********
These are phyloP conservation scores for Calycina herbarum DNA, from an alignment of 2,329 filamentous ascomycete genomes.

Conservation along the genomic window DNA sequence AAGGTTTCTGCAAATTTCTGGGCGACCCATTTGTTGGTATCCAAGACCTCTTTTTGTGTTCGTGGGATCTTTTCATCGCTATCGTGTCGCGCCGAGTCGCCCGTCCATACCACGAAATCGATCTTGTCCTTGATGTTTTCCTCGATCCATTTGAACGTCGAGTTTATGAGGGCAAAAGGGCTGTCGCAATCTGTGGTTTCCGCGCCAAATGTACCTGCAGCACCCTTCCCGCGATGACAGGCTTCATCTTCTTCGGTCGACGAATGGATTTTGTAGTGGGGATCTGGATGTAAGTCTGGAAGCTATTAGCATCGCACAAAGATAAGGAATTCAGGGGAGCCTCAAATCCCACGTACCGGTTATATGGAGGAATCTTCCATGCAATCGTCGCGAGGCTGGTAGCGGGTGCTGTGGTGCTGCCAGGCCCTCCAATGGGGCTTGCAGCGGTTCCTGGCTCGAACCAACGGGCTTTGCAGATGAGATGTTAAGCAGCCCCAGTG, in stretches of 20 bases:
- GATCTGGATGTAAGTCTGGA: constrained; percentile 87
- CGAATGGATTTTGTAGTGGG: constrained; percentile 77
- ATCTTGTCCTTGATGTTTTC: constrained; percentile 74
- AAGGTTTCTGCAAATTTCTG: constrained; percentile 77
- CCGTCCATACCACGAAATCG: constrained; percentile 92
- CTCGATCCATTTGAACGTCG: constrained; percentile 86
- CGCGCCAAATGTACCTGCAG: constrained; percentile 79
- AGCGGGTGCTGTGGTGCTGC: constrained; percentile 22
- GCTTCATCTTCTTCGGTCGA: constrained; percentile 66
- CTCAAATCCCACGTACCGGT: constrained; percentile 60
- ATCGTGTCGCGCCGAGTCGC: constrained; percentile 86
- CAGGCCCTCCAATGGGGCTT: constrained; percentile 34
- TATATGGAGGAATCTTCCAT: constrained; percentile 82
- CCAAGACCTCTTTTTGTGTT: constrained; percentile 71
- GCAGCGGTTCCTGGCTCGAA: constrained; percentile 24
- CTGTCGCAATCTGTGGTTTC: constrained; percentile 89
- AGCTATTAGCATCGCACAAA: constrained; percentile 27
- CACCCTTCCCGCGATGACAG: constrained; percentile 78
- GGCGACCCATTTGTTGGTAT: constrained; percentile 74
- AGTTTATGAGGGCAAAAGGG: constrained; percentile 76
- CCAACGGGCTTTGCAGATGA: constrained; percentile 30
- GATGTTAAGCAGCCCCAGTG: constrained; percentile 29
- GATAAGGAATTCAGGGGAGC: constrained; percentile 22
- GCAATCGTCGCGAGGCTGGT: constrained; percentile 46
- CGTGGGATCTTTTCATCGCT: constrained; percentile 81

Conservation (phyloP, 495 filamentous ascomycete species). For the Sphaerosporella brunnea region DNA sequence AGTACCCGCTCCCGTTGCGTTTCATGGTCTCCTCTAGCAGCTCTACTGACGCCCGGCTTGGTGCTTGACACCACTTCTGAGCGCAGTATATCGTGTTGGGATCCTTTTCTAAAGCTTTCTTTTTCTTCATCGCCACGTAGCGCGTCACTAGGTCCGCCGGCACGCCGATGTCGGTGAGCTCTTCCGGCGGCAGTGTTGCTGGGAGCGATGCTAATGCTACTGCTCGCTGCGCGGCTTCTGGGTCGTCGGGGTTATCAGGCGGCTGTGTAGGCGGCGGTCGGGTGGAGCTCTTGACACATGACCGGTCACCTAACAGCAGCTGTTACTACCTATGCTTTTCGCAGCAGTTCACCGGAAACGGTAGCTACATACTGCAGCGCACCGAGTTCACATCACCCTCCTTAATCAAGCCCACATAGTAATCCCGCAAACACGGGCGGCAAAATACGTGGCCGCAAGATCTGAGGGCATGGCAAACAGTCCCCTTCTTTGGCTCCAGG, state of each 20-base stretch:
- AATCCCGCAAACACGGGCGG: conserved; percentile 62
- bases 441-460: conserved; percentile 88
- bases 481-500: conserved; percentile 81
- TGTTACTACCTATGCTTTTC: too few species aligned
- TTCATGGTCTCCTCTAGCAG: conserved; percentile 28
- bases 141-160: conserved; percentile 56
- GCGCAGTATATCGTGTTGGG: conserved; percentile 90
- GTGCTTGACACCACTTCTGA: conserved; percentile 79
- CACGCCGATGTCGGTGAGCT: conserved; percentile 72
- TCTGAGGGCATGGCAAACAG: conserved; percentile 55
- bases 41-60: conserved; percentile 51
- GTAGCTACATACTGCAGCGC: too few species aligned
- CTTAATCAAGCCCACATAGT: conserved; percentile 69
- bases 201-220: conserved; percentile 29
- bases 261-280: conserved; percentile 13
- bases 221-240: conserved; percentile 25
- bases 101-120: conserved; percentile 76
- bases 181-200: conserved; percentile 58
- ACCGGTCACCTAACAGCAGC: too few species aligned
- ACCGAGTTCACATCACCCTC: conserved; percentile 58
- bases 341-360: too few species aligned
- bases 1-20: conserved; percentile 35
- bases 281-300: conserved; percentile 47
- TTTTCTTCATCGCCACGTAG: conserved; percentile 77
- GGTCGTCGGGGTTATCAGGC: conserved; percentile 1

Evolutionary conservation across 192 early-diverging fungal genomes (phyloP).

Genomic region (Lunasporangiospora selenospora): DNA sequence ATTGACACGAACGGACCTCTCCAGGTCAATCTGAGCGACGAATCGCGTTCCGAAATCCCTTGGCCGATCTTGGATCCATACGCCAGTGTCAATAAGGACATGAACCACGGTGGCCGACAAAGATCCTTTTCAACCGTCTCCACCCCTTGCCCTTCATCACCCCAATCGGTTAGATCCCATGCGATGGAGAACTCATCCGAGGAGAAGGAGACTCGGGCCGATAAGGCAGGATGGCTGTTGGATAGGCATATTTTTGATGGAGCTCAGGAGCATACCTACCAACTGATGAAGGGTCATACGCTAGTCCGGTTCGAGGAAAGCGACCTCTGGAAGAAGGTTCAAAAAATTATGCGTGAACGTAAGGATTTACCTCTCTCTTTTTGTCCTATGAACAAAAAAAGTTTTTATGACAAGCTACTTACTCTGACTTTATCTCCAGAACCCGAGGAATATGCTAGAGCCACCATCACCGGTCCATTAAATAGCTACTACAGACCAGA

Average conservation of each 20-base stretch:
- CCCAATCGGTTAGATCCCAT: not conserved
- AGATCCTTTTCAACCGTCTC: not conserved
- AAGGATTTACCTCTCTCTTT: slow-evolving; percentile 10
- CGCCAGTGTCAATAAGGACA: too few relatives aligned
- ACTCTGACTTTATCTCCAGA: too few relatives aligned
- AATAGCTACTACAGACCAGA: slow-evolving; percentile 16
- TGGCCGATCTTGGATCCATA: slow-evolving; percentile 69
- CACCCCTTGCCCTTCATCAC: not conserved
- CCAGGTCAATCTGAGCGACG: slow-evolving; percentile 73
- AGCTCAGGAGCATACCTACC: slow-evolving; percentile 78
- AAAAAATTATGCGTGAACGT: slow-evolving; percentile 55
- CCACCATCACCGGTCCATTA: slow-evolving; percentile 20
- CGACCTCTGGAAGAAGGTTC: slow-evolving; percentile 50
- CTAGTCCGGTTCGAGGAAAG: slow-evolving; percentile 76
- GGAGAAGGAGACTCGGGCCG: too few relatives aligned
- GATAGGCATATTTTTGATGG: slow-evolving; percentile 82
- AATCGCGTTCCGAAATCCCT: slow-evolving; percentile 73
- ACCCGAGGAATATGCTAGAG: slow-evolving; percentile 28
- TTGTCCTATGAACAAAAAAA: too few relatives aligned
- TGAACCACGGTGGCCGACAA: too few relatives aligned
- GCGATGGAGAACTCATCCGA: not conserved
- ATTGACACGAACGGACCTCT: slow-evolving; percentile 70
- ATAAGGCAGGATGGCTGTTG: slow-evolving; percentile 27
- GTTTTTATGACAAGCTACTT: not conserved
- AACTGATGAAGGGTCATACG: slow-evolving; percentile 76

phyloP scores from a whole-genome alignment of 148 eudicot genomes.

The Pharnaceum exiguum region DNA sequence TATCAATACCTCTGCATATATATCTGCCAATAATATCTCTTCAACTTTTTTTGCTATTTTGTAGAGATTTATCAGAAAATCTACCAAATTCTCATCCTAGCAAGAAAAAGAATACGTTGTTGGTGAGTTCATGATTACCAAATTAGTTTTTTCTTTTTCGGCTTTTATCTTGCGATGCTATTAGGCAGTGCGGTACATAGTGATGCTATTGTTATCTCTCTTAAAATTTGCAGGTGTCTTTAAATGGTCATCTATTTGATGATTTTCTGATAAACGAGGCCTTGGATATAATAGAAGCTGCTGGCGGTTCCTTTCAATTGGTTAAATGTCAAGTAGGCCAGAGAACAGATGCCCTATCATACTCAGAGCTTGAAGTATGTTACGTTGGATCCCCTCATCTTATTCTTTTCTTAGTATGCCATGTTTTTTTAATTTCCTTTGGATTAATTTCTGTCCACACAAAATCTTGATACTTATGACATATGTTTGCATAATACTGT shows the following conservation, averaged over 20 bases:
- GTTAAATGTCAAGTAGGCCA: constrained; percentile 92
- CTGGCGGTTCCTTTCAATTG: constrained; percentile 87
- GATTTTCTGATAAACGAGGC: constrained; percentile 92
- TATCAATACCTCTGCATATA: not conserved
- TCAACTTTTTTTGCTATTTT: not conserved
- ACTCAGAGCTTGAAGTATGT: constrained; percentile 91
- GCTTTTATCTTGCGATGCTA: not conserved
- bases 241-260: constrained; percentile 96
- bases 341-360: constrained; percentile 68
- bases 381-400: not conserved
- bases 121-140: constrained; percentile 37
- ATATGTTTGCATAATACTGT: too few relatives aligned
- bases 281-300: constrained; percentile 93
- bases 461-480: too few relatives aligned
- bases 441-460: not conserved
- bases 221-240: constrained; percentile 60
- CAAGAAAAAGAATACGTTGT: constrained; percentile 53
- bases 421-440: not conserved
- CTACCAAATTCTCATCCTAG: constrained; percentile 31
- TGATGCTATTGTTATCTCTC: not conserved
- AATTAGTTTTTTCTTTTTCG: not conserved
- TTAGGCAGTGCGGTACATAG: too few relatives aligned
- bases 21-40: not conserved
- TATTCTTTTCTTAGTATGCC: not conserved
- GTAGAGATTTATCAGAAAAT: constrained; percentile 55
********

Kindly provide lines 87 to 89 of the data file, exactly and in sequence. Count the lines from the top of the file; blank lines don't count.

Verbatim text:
- TATCAATACCTCTGCATATA: not conserved
- TCAACTTTTTTTGCTATTTT: not conserved
- ACTCAGAGCTTGAAGTATGT: constrained; percentile 91